Although it might seem like a good idea, lethal traps are actually not the best approach for armadillo removal, because the animal is — quite literally - plated with armour. It has what are called carapaces all over its body, and this is an armoured shell.
Lethal traps work much in the same way as large rat traps — the animal comes along, disturbs the trap, and is caught inside in such a way as it clamps shut, that death is instant. This method of animal removal is one of the more humane approaches, but only when it works correctly. There's no way for you to ensure that death is instant, especially if the animal doesn't run into the trap in quite the way it is meant to. What this leaves you with is an animal that can't get away, is probably quite badly injured, and is now vulnerable to other animal attacks. It is essentially a dinner feast just waiting to happen.
This stuck-and-vulnerable outcome is the most predicted outcome for an armadillo in a lethal trap, because the trap won't be able to penetrate the armour of the animal enough to actually cause instant death. Younger armadillos have softer carapaces than their adult counterparts, but they're still much tougher and stronger than the average animal's fur. These lethal kill traps are not designed for armadillos, they're not humane when used for armadillo removal, and we highly recommend that you avoid using them. You do not actually need to kill this animal in order to get rid of it.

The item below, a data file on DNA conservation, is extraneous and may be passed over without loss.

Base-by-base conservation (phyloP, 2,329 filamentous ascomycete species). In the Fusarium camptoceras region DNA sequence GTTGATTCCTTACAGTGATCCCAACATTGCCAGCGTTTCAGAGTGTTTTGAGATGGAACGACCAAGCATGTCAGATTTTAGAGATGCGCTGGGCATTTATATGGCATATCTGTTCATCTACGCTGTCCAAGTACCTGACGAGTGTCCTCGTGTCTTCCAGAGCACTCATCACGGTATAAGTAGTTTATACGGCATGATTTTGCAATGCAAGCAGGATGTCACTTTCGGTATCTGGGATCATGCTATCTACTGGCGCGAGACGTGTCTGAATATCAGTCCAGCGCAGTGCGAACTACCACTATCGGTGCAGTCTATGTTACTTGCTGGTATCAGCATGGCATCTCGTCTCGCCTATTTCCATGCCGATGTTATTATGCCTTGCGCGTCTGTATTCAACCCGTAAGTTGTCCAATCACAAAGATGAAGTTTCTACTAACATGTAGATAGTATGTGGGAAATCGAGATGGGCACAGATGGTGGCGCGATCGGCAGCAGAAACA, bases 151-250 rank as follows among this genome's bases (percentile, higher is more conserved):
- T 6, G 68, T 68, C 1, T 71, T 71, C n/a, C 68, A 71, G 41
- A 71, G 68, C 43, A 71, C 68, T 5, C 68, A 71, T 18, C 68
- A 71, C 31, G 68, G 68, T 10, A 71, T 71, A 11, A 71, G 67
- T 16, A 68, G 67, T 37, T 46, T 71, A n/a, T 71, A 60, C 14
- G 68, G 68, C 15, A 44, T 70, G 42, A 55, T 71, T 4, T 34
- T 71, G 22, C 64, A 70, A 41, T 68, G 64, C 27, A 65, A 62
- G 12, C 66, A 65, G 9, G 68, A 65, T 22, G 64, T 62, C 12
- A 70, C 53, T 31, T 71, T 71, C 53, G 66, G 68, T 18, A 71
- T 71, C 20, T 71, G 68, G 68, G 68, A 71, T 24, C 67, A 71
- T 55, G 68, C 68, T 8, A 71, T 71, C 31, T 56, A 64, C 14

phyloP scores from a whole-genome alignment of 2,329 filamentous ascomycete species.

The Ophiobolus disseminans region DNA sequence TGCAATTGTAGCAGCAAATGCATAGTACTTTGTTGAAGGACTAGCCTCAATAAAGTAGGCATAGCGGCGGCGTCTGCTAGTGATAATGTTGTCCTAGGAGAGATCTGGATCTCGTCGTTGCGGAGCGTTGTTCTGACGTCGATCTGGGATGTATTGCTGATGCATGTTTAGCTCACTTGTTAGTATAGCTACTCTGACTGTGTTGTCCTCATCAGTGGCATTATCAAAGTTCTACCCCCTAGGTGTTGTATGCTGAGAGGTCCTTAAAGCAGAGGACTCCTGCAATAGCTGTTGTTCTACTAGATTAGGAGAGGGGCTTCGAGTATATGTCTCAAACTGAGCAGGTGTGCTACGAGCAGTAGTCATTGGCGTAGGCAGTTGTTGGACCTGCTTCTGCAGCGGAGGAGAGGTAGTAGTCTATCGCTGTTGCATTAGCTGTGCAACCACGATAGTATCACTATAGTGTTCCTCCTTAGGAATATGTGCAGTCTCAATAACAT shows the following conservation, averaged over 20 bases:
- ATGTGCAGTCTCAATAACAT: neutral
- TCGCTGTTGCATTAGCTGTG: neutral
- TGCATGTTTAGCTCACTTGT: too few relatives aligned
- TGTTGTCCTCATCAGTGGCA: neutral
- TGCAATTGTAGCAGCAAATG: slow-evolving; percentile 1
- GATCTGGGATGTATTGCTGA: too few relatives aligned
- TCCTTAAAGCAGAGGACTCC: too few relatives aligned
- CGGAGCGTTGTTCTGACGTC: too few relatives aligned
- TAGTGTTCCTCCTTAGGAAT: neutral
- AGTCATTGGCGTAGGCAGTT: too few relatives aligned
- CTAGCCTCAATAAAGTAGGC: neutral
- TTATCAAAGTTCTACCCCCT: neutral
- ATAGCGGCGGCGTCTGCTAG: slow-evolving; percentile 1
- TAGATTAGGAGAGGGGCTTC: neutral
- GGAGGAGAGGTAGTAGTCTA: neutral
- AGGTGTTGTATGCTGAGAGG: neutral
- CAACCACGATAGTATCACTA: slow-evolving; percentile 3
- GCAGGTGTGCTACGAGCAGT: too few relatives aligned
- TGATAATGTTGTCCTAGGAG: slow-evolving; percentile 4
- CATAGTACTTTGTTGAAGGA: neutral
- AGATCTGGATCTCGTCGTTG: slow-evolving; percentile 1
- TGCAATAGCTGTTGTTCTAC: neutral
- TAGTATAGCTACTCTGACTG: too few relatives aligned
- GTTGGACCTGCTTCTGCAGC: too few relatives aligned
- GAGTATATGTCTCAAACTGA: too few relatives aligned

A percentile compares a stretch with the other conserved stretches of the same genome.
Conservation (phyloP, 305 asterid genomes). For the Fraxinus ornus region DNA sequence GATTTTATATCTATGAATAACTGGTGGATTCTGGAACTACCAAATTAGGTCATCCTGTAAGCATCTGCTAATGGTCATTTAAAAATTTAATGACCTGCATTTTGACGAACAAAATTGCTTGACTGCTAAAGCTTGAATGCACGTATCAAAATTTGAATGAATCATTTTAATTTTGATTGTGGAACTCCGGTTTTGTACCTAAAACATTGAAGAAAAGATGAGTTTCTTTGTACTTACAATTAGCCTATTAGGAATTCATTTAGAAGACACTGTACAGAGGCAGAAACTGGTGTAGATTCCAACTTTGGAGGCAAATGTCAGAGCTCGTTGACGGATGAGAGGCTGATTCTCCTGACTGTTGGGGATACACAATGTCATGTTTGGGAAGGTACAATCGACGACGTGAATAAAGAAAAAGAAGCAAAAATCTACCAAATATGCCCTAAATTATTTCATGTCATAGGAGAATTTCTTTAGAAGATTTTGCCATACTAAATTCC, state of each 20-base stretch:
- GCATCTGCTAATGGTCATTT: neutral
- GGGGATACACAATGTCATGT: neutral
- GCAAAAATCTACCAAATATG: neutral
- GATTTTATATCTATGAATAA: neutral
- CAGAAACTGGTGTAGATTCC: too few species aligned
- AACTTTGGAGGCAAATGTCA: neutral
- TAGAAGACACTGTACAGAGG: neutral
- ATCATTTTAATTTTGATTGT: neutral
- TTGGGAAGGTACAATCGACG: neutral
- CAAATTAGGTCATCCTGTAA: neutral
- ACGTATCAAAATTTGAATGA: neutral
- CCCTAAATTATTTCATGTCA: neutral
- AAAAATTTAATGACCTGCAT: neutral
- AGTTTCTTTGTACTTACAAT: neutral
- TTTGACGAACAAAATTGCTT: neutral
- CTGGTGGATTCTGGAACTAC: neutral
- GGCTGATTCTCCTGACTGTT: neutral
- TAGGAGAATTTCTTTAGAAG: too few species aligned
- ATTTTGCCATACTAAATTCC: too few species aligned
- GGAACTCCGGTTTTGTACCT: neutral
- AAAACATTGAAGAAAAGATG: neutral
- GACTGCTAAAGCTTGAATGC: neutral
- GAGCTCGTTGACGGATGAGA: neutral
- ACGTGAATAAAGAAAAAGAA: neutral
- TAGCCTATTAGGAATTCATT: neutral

The best way to get rid of an armadillo and then stop it from becoming a problem again in the future is to first trap and remove the animal (using a licensed and insured wildlife professional where possible), and then take steps to protect the property. In the most basic forms, this will mean adding a fence around the exterior of the property that also covers you from an underground perspective, adding sharp rocks, stones and gravel to underground digging spots to make the land less bearable for the animal to try and work through, and also protecting areas where the animal decided to feast. There are plenty of weekend-DIY-jobs that you could do to protect your land, and that's the best way to deal with an armadillo problem.
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